Immutable Zones on Encrypted ZFS
By Darren Moffat-Oracle on Nov 09, 2011
Rather that just discussing the new Immutable Zones feature of Solaris 11, I'm going to show how it can be combined with ZFS file system encryption as part of a defense in depth deployment.
Lets assume as part of our security threat model we need to protect data written to disk but we also want to protect the system from malicious or accidental tampering with (system binaries and configuration) during runtime.
Deploying our application in a Solaris Zone allows us to provide both of those, even for a user that has gained root access inside the zone. We will use two new features of Solaris 11 to do this. Firstly ZFS encryption to provide protection of the data written to disk and secondly the new 'file-mac-profile' mandatory write access feature that gives us Immtuable Zones.
Normally we can let
'zoneadm install' create the ZFS file system for the zone for us, but it
is also perfectly happy using a file system that already exists. We can use that to our advantage to enable encryption for the Zone. So lets
first setup our encrypted dataset and put a zone on it. Note in this case the encryption
keys are stored outside of the zone and aren't managed by or visible to the zone users (even root).
# pktool genkey keystore=file keytype=aes keylen=128 outkey=/zones/key # zfs create -o encryption=on -o keysource=raw,file:///zones/key rpool/zones/ltz # zonecfg -z ltz 'create ; set zonepath=/zones/ltz' # zoneadm -z ltz install zoneadm -z ltz install /zones/ltz2 must not be group readable. /zones/ltz2 must not be group executable. /zones/ltz2 must not be world readable. /zones/ltz2 must not be world executable. changing zonepath permissions to 0700. Progress being logged to /var/log/zones/zoneadm.20111018T123039Z.ltz2.install Image: Preparing at /zones/ltz/root. Install Log: /system/volatile/install.4194/install_log AI Manifest: /tmp/manifest.xml.14a4hi SC Profile: /usr/share/auto_install/sc_profiles/enable_sci.xml Zonename: ltz2 Installation: Starting ... Creating IPS image Installing packages from: solaris origin: http://ipkg.us.oracle.com/solaris11/dev/ DOWNLOAD PKGS FILES XFER (MB) Completed 167/167 32062/32062 175.8/175.8 PHASE ACTIONS Install Phase 44311/44311 PHASE ITEMS Package State Update Phase 167/167 Image State Update Phase 2/2 Installation: Succeeded Note: Man pages can be obtained by installing pkg:/system/manual done. Done: Installation completed in 230.518 seconds. Next Steps: Boot the zone, then log into the zone console (zlogin -C) to complete the configuration process. Log saved in non-global zone as /zones/ltz/root/var/log/zones/zoneadm.20111018T123039Z.ltz.install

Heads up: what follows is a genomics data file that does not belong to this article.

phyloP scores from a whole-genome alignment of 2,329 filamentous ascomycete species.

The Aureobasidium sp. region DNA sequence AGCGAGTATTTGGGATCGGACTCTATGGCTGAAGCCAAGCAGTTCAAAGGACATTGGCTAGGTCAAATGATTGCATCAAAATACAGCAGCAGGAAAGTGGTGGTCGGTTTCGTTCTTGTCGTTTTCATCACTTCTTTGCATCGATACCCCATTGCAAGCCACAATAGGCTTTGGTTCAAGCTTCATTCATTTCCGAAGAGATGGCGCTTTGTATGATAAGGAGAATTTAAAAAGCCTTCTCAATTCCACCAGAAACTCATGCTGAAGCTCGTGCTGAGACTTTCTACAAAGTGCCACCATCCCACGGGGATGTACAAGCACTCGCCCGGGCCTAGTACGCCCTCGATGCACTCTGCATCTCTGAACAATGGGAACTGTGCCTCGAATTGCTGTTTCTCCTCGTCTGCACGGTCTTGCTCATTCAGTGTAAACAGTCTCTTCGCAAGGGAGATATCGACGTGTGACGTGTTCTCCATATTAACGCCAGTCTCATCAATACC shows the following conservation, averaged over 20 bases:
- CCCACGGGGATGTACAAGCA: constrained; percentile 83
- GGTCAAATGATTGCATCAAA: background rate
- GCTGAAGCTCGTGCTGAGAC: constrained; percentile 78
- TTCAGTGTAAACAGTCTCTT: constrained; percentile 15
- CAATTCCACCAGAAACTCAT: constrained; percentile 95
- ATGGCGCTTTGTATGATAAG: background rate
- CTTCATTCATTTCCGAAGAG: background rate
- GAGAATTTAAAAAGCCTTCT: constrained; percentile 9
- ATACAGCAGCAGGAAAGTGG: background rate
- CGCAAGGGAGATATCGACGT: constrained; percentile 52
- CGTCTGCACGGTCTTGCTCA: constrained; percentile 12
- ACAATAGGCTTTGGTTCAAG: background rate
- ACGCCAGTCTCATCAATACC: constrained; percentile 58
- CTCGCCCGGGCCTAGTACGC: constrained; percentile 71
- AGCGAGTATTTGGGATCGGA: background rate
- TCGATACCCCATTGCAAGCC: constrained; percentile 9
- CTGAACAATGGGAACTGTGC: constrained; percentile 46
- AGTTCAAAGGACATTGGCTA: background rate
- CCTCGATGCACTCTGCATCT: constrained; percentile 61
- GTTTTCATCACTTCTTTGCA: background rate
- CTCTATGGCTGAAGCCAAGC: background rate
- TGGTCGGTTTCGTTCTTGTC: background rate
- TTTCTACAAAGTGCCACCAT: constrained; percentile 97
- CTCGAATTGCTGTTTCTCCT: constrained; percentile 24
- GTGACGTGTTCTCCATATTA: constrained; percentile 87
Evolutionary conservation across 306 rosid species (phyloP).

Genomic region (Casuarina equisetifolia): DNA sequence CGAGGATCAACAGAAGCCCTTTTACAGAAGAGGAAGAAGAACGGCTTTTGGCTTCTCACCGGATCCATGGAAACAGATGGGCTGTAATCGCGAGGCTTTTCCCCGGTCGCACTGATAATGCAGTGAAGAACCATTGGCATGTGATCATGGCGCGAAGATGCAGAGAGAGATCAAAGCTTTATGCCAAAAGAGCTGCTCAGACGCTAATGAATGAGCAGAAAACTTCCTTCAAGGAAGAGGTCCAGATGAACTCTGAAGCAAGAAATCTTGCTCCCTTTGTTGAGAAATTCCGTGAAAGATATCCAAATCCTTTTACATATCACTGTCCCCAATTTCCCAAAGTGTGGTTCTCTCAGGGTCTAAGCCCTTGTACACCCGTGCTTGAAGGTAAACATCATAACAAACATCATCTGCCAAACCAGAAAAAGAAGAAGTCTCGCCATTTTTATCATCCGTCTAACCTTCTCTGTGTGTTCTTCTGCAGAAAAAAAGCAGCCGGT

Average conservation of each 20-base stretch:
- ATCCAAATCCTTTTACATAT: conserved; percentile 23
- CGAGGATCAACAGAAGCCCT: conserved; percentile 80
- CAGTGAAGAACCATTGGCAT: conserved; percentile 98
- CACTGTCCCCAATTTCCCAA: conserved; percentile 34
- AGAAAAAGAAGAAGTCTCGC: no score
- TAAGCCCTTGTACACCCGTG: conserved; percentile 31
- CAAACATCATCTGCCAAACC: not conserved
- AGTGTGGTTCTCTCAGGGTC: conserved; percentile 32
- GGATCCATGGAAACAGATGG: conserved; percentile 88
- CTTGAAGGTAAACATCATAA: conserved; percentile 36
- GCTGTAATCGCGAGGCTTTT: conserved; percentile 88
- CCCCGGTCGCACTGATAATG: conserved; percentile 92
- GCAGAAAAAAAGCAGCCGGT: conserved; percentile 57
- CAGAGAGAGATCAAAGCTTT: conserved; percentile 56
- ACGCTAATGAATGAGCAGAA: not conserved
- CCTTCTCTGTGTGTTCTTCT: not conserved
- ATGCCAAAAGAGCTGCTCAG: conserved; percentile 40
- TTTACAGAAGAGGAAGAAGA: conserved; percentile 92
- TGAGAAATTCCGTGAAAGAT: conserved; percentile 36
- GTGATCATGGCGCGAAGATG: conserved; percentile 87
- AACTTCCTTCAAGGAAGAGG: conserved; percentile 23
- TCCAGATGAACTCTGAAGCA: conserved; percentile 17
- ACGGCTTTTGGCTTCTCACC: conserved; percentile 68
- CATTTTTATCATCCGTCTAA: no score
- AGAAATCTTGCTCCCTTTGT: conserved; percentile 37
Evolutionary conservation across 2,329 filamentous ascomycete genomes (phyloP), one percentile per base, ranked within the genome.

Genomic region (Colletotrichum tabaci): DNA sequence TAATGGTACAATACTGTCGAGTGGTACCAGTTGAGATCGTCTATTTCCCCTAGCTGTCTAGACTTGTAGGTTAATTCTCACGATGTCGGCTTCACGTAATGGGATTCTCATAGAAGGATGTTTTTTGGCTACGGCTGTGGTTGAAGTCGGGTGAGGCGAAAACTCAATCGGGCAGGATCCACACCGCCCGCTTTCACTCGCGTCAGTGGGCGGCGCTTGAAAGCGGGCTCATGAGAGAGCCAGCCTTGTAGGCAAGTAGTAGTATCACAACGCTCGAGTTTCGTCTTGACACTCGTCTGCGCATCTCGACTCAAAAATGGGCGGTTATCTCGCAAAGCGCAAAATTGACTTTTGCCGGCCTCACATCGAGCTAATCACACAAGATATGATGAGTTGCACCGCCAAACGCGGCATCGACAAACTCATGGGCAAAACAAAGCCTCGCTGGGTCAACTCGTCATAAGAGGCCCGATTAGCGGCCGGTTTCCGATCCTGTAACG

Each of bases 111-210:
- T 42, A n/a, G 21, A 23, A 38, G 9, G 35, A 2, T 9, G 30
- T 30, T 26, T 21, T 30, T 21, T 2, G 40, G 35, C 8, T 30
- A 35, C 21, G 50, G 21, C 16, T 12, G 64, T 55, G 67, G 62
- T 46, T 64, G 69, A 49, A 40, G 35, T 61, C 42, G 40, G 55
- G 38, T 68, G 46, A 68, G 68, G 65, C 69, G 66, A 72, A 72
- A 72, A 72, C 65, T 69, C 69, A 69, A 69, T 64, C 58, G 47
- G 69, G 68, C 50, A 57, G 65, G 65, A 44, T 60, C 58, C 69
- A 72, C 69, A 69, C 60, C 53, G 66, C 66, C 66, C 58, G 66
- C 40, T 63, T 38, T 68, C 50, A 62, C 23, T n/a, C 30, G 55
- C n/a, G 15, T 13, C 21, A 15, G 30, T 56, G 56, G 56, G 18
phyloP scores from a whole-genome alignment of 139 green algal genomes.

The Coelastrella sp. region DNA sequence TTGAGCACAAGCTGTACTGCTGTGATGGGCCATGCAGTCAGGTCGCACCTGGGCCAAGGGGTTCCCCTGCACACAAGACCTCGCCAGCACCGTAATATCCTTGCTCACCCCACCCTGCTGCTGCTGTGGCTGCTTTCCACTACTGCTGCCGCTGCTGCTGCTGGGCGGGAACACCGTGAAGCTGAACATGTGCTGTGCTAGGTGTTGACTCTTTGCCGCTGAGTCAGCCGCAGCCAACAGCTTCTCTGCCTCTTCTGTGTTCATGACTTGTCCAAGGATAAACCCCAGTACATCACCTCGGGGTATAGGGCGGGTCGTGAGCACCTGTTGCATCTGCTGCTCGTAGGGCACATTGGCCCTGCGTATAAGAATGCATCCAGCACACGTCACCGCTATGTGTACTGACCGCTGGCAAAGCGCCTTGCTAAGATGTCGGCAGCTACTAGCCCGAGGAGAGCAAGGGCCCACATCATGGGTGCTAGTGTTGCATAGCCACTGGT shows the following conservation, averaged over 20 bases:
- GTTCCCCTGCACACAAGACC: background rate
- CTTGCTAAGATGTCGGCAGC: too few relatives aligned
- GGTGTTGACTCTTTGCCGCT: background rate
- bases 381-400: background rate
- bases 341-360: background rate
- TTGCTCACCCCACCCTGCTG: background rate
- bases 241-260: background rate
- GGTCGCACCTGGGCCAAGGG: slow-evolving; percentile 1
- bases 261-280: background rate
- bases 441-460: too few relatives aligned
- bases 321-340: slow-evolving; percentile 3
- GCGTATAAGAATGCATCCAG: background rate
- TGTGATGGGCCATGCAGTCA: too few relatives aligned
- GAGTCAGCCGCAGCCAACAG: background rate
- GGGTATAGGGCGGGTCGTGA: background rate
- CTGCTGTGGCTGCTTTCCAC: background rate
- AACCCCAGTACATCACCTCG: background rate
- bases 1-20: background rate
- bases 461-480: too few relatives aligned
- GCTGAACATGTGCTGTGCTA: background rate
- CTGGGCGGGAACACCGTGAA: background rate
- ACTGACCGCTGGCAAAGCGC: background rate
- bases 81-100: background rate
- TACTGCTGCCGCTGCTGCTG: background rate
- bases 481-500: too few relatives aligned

Note the first four lines zoneadm ensured that the zonepath had the correct secure permissions but was otherwise perfectly happy with our pre-created encrypted ZFS dataset.
So at this point we just boot the zone and connect to the console and finish of the system configuration (since I didn't supply a manifest the system will be waiting to be told its name and network config. Once that is done we can login and have a look at what local ZFS filesystems we have:
# zlogin ltz # zfs list NAME USED AVAIL REFER MOUNTPOINT rpool 423M 447G 33K /rpool rpool/ROOT 423M 447G 33K legacy rpool/ROOT/solaris 423M 447G 358M / rpool/ROOT/solaris/var 61.5M 447G 59.6M /var rpool/export 68K 447G 35K /export rpool/export/home 33K 447G 33K /export/home
Notice that we have separate datasets for / and /var as well as /export and /export/home. These will all be encrypted because rpool inside this zone is really the ZFS dataset that is underneath /zones/ltz in the global zone, so lets look and check: